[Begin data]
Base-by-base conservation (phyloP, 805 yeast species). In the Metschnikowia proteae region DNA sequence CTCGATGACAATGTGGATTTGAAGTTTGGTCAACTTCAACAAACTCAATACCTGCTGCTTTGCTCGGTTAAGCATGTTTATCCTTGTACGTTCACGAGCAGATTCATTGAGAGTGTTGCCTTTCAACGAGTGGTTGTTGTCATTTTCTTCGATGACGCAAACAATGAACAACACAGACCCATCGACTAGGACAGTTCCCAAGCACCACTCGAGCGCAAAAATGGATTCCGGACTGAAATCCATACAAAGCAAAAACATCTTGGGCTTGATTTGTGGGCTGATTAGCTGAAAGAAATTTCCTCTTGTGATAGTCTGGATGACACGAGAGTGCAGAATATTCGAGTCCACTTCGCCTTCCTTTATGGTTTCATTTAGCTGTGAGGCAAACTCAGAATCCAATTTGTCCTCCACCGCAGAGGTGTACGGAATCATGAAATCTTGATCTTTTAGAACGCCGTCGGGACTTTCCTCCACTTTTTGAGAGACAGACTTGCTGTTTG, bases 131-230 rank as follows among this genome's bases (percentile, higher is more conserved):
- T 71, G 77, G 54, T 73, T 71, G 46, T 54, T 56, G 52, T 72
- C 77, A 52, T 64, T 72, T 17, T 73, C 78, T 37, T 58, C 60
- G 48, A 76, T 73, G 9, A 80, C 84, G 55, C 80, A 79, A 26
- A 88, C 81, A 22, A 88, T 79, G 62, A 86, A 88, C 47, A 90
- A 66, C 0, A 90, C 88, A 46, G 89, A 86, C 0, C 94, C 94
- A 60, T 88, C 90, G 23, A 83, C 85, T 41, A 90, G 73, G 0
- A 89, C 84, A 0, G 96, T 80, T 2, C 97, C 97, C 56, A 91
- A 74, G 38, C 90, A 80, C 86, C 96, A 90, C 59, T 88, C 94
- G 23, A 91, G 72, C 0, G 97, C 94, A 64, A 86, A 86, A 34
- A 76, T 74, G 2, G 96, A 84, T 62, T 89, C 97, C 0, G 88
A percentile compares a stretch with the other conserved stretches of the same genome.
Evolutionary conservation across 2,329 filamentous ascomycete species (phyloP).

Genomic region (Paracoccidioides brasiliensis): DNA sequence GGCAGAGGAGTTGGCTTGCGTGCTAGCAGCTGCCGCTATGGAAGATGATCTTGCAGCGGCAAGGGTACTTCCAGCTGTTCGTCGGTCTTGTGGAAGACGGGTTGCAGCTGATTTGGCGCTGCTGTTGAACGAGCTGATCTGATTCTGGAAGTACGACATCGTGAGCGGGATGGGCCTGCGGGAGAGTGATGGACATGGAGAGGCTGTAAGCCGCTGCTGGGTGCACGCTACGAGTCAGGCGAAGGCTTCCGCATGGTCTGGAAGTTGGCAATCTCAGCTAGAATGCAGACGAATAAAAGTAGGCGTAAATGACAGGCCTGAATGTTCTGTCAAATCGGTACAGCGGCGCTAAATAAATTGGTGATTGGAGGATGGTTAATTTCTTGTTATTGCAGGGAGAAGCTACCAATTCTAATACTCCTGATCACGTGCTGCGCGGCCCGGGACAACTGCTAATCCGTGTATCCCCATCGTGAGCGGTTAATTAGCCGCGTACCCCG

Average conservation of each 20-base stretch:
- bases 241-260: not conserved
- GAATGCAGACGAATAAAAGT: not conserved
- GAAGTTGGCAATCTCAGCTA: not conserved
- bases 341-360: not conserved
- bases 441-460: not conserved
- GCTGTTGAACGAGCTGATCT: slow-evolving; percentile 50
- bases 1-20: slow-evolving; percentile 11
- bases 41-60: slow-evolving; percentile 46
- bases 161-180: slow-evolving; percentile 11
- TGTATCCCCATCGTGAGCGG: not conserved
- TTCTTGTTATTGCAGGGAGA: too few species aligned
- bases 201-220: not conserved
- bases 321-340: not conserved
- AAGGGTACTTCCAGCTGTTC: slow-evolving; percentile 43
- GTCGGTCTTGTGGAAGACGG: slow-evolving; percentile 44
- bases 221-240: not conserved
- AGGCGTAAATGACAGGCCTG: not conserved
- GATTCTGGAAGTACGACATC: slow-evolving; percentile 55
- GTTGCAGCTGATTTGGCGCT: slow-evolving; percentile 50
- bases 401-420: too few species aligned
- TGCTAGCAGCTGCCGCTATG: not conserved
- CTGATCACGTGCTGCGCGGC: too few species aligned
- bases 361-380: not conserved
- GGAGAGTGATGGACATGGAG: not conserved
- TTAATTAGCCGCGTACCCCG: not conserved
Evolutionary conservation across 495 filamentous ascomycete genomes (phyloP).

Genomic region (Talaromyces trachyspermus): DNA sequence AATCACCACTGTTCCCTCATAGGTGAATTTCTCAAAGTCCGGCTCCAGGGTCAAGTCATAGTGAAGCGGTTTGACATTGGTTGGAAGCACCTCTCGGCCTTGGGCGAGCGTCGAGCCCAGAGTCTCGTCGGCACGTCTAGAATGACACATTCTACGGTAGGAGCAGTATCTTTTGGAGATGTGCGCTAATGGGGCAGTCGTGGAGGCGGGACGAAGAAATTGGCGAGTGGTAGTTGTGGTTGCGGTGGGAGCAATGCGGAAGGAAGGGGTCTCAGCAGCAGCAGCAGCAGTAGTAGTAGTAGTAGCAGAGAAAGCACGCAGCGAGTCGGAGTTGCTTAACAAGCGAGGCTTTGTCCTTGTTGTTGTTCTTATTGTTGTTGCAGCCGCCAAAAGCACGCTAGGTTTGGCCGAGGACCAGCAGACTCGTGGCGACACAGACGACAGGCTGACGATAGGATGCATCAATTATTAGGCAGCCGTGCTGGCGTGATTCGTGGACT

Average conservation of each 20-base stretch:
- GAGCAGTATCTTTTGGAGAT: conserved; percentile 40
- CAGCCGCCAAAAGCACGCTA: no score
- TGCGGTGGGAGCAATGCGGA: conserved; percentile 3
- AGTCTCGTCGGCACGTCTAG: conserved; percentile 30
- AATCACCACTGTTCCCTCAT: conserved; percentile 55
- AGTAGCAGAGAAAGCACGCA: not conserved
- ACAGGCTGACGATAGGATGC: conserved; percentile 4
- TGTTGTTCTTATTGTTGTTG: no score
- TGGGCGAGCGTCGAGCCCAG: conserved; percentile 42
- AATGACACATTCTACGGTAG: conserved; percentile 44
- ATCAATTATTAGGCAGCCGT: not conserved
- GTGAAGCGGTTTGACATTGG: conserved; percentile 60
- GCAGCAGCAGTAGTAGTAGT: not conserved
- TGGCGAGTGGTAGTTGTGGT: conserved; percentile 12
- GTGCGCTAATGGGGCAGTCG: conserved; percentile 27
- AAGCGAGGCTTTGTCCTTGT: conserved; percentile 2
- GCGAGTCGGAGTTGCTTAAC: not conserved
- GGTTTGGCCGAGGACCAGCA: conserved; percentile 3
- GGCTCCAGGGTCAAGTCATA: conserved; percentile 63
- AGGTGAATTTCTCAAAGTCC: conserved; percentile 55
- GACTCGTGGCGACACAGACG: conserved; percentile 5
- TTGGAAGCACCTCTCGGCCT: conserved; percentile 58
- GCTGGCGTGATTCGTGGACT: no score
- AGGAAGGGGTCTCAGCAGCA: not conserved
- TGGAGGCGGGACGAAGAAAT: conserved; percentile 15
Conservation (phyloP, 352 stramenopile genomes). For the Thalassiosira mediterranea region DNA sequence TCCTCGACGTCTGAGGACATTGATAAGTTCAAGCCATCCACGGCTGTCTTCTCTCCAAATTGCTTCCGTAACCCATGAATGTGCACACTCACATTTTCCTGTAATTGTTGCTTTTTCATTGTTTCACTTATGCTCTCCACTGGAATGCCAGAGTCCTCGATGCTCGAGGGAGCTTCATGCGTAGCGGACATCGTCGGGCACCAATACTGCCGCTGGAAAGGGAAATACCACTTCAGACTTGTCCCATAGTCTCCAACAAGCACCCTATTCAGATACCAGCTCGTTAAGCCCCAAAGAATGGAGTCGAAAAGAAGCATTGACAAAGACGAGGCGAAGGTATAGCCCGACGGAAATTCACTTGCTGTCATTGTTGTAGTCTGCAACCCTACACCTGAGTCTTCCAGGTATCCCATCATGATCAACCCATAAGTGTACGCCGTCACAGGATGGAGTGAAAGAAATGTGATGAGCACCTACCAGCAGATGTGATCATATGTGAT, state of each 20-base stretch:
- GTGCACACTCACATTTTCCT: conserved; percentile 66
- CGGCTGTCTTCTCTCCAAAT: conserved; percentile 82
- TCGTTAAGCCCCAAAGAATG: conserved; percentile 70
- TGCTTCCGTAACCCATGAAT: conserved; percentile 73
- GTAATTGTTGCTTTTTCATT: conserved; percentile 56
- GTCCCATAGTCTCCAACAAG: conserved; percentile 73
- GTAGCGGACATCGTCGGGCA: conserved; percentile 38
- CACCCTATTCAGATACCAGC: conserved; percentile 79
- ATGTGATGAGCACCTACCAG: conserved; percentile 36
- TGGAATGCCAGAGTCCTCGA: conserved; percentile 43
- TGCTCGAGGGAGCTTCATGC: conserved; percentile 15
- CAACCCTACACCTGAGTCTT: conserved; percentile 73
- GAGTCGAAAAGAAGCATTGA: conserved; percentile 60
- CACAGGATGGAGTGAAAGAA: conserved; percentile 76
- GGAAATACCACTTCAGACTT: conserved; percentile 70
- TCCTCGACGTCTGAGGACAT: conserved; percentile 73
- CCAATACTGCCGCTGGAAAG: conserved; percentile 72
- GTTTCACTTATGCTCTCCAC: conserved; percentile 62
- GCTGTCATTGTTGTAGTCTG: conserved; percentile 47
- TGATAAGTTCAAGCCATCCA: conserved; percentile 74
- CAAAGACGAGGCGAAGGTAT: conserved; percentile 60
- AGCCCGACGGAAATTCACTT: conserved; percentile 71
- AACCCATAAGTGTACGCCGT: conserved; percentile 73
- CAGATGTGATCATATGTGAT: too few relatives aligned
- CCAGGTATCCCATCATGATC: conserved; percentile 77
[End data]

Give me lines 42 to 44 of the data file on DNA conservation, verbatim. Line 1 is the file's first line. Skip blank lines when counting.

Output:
Genomic region (Talaromyces trachyspermus): DNA sequence AATCACCACTGTTCCCTCATAGGTGAATTTCTCAAAGTCCGGCTCCAGGGTCAAGTCATAGTGAAGCGGTTTGACATTGGTTGGAAGCACCTCTCGGCCTTGGGCGAGCGTCGAGCCCAGAGTCTCGTCGGCACGTCTAGAATGACACATTCTACGGTAGGAGCAGTATCTTTTGGAGATGTGCGCTAATGGGGCAGTCGTGGAGGCGGGACGAAGAAATTGGCGAGTGGTAGTTGTGGTTGCGGTGGGAGCAATGCGGAAGGAAGGGGTCTCAGCAGCAGCAGCAGCAGTAGTAGTAGTAGTAGCAGAGAAAGCACGCAGCGAGTCGGAGTTGCTTAACAAGCGAGGCTTTGTCCTTGTTGTTGTTCTTATTGTTGTTGCAGCCGCCAAAAGCACGCTAGGTTTGGCCGAGGACCAGCAGACTCGTGGCGACACAGACGACAGGCTGACGATAGGATGCATCAATTATTAGGCAGCCGTGCTGGCGTGATTCGTGGACT

Average conservation of each 20-base stretch:
- GAGCAGTATCTTTTGGAGAT: conserved; percentile 40